Life of Becka

Confessions of a Dreamer

Background on Prescription Drug Distribution

Background on Prescription Drug Distribution and Control

In the United States, the manufacture, importation, and distribution of pharmaceutical drugs is subject to Federal regulation. The Food and Drug Administration (FDA), a part of the U.S. Department of Health and Human Services (DHHS), is responsible for certifying the safety and efficacy of new medications and monitoring the safety of pharmaceuticals already on the market.

Pharmaceuticals controlled by the FDA are designated either as over-the-counter drugs or prescription drugs depending on their level of safety and potential for causing adverse effects. Over-the-counter drugs are available without a physician’s prescription but are subject to usage guidelines stated on the label, which must be approved by the FDA. Prescription drugs are given that name because they are available only with a prescription from a physician, who is responsible for ensuring that the recipient has a legitimate need for the medication, that the dosage and other specified aspects of usage are appropriate for the patient and his or her condition, that the patient understands the directions for use, that any possible problems with usage are recognized and dealt with, and that usage is monitored in a manner consistent with the level of safety and potential adverse effects of the medication.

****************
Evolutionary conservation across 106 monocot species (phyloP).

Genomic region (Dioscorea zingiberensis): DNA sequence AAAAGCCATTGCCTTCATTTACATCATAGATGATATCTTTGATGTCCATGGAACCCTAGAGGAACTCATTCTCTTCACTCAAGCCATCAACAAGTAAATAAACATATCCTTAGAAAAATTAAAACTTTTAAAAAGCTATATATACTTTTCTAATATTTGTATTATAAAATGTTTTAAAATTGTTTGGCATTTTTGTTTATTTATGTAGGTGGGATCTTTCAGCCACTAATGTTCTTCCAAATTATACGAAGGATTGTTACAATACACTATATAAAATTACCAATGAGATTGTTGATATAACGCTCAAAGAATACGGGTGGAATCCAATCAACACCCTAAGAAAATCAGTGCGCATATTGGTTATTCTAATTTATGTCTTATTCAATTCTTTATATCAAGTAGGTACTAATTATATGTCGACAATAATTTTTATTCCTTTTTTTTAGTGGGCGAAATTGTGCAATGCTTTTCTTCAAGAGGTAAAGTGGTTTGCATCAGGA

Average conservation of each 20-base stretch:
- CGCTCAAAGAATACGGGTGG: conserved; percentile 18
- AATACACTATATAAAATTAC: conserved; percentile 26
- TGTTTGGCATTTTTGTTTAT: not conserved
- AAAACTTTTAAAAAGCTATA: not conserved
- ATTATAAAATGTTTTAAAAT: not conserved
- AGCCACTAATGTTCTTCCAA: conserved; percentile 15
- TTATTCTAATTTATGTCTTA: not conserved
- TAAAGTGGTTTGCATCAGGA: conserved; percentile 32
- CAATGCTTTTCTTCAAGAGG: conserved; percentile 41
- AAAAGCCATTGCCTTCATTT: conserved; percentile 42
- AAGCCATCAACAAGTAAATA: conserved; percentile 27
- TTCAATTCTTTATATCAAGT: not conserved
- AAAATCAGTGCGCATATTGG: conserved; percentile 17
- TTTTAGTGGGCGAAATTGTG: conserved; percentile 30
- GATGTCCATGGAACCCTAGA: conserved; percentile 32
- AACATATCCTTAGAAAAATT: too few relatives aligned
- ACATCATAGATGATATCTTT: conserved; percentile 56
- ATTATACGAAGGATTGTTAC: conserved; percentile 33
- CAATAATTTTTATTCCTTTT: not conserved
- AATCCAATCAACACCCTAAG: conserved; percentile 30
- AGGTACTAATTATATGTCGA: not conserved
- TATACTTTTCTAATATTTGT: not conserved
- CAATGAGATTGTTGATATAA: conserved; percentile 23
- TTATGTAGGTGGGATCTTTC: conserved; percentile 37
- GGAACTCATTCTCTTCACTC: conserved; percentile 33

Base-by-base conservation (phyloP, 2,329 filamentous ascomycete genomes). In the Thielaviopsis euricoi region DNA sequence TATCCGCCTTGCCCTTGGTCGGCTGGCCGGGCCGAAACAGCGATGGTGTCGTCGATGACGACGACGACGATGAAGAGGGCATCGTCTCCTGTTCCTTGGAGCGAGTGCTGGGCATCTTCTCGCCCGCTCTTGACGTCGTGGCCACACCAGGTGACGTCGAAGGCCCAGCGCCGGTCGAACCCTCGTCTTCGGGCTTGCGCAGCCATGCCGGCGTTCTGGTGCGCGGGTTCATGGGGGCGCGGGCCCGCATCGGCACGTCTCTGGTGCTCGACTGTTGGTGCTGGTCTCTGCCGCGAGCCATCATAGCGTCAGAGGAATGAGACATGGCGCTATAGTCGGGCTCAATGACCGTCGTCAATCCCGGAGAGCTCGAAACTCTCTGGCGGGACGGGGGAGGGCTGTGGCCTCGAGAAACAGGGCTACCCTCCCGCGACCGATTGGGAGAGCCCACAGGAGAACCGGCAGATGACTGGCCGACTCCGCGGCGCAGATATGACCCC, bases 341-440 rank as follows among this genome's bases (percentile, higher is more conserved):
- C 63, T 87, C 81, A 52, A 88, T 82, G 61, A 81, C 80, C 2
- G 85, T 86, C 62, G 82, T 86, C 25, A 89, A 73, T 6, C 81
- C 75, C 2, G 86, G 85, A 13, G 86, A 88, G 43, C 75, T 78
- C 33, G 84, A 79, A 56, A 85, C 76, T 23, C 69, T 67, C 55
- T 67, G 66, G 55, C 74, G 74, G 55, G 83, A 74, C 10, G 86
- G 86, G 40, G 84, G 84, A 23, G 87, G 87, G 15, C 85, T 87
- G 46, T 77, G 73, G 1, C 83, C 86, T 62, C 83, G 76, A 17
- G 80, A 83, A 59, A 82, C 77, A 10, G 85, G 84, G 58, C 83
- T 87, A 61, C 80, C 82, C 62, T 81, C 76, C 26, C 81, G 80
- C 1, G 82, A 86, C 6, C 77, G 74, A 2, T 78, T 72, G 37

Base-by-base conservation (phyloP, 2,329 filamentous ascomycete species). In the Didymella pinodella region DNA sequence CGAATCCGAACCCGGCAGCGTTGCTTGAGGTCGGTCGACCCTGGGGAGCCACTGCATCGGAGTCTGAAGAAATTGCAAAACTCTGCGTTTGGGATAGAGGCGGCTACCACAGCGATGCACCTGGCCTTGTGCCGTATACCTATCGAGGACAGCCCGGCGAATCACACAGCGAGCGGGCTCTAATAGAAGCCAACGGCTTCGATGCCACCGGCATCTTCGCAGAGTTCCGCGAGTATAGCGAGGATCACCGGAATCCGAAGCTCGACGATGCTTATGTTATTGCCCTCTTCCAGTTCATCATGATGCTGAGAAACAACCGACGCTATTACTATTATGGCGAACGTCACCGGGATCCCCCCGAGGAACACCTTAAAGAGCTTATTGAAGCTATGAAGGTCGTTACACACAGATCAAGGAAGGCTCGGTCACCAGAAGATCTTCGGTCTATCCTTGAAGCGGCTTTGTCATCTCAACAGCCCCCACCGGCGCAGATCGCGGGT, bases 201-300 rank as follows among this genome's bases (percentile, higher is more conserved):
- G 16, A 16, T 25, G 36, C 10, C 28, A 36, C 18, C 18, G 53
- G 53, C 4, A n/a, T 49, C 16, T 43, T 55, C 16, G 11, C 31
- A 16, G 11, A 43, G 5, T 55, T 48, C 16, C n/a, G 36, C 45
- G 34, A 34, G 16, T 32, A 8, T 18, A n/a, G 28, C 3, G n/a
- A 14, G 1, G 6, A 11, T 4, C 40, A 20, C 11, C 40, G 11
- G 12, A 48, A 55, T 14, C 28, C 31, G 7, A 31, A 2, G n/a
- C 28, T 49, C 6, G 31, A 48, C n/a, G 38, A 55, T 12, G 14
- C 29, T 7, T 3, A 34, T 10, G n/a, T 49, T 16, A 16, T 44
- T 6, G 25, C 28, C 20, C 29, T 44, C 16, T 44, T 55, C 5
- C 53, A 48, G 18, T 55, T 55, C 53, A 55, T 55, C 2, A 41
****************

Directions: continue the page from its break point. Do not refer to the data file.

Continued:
The FDA evaluates safety and efficacy prior to approving a drug for distribution and medical use and monitors the occurrence of serious adverse events related to use of the drug once it is on the market. Health care providers (e.g., physicians, pharmacists, nurses) are required to report to a designated Federal adverse event monitoring system any severe adverse effect that is potentially associated with a drug. Any death that is deemed to be potentially related to a drug also is required to be reported. All drugs are subject to revocation of FDA approval or legal action to withdraw the drug from the market.